Process Painting and Mindfulness
This article was originally posted on The Crazy Wisdom Community Journal.
“Season’s Changes,” the process-painting group I've been offering through The Women’s Center of Southeastern Michigan, is going strong. As we increase our awareness of the context of our lives, we simultaneously attend to the changes inside of us. We stay with the same canvas for four weeks in a row and paint away without an attachment to creating “masterpieces” (or thoughts of, Is it good enough? Pretty enough? Intact enough? etc.).
Painting in this way is a mindfulness practice more than anything else. Instead of sitting, we paint; instead of coming back to the breath, we come back to what our hands want to do from moment to moment. The nature of the mind doesn't change with the activity itself; we still get hijacked by thoughts of the past or future, or are influenced by critical inner voices, such as, It’s supposed to look like something by now, or What everyone else is doing is so much cooler, or I can’t really change it in the last week …
So we practice giving permission to the deeper needs of the psyche over the loud and domineering voices of our inner critic. In the end it is empowering and inspiring to practice within the safety of materials and community, where our choices don’t have serious life consequences.
I participate in order to model engagement with freedom. I am caught off guard when I find that the process actually benefits me even in my primarily facilitator role.
Let me backtrack a little and tell you what’s been on my plate.
I’d been getting ready to move into a larger and more art therapy friendly office for a while. The decision that it was time was half the hurdle. Next, came the search for the right place. This part turned out to be way longer and tedious than expected. I came across two dream places, as well as a whole bunch of more reasonable, decent enough alternatives. There were some outside factors too, which looking back, could be interpreted as mere luck, or the universe looking out for me. I found myself going back and forth between wanting to go for a dream (attitude of trust) or be responsible and reasonable (attitude of scarcity fueled by doubts and fears).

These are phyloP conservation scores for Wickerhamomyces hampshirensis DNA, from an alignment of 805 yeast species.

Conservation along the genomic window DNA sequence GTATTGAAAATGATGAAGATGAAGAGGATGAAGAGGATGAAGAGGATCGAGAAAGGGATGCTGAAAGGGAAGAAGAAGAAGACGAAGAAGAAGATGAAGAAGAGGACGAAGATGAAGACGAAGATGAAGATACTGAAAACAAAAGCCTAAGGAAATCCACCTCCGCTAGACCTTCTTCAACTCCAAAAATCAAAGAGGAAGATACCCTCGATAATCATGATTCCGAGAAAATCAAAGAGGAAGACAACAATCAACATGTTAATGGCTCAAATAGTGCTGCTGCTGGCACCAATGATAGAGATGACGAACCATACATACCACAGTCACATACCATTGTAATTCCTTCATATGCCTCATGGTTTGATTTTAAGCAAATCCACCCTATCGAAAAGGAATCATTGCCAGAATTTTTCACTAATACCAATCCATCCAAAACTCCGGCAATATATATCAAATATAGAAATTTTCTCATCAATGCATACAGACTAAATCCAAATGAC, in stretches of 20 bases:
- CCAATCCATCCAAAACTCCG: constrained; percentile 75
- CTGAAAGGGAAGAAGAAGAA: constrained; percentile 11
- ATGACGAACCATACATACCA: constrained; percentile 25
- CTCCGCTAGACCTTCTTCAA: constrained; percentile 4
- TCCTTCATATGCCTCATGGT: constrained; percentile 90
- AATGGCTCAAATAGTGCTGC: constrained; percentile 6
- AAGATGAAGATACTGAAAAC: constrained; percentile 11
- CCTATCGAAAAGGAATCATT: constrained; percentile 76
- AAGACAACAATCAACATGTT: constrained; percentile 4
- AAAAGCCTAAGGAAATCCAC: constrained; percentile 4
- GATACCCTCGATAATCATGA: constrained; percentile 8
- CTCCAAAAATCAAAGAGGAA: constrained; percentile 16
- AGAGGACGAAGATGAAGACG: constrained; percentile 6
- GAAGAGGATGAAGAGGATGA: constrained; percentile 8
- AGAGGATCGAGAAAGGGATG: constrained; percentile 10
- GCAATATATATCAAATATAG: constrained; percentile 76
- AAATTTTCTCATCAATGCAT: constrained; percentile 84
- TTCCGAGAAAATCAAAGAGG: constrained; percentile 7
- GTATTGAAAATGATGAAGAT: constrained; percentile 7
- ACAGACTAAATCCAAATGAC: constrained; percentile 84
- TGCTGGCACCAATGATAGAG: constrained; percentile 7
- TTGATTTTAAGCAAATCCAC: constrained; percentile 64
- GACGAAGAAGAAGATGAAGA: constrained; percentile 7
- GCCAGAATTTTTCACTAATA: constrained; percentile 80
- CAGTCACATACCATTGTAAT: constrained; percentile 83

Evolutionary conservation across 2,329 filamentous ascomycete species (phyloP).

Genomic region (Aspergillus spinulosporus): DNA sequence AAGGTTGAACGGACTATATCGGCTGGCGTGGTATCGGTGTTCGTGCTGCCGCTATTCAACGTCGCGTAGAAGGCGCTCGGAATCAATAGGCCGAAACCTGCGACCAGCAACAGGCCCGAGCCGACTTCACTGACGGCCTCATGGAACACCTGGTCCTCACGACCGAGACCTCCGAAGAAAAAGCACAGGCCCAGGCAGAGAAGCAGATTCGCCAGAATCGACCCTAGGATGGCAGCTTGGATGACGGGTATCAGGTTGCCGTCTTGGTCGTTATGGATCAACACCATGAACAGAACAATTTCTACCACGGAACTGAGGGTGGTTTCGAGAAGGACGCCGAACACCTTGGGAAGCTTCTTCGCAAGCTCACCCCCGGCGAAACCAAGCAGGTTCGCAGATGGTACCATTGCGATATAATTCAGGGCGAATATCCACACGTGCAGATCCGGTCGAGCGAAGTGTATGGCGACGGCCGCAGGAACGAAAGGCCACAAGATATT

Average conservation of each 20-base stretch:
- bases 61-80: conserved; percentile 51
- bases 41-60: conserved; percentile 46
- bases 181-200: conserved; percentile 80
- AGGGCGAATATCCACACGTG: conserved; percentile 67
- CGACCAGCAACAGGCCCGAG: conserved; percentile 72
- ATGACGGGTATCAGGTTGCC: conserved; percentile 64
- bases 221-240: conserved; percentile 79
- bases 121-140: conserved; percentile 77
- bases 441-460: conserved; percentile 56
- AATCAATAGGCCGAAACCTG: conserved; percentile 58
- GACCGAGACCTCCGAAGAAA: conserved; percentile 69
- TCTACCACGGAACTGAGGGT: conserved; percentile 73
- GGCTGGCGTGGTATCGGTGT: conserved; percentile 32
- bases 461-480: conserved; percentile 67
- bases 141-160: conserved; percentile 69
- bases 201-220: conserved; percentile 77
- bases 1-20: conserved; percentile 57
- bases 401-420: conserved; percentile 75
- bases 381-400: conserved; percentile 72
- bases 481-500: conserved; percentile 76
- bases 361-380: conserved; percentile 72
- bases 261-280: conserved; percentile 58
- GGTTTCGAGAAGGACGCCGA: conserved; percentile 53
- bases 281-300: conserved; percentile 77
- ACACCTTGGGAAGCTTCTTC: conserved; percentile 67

At the same time, in the art group, I was inviting going for what felt right, as opposed to giving in to our internal “shoulds.”
During the second week of the third art group I realized my previously layered and colorful canvas wanted to be covered in black.
Probably five minutes into this process my inner critic whispered, Look at all these pretty colors showing through the layers, you really should keep them, and Maybe you should consider how your choice is impacting group members; what if they think you are depressed, going all black, and begin to worry about you, or worse, the safety of the group, or even worse, your capacity to facilitate? ...
I shared my process with the group members as they shared their own engagement along the should/want continuum. The good news is that once you give permission to what wants to happen, a great sense of fulfillment follows.
It occurred to me that everything is birthed out of the dark; that it is out of the void that things begin to emerge. With that rephrase I was able to stay with the black as long as I needed.
What first appeared out of the void was a snake, an ancient symbol of transformation. The week after that, the face of Kuan Yin began to take form. She is the embodiment of compassion, an archetype of the therapist role. I experienced her image to be offering validation for my wants.
So by the time the group came to an end, I had complete permission to go for the space that I most wanted instead of the possible other options that would have been less risky.
I have to mention that my husband’s support was essential.
I am not suggesting that the art process solely influenced this important decision, but it helped me not to lose sight of my deepest dream. I am now operating out of an amazing downtown basement space and couldn't be happier.
It is not easy to think big or to follow our heart’s deepest desires in the face of everyday realities and logical reasons against it. It is less a problem of being practical and logical, both of which are much needed ego functions. It is more about finding the right balance between them. Making sure we are listening to the voices of support, permission, and deservedness as much as the logical arguments.
When last did you listen to your heart’s deepest desires?
Even as you practice gratitude, do you believe you deserve more? better?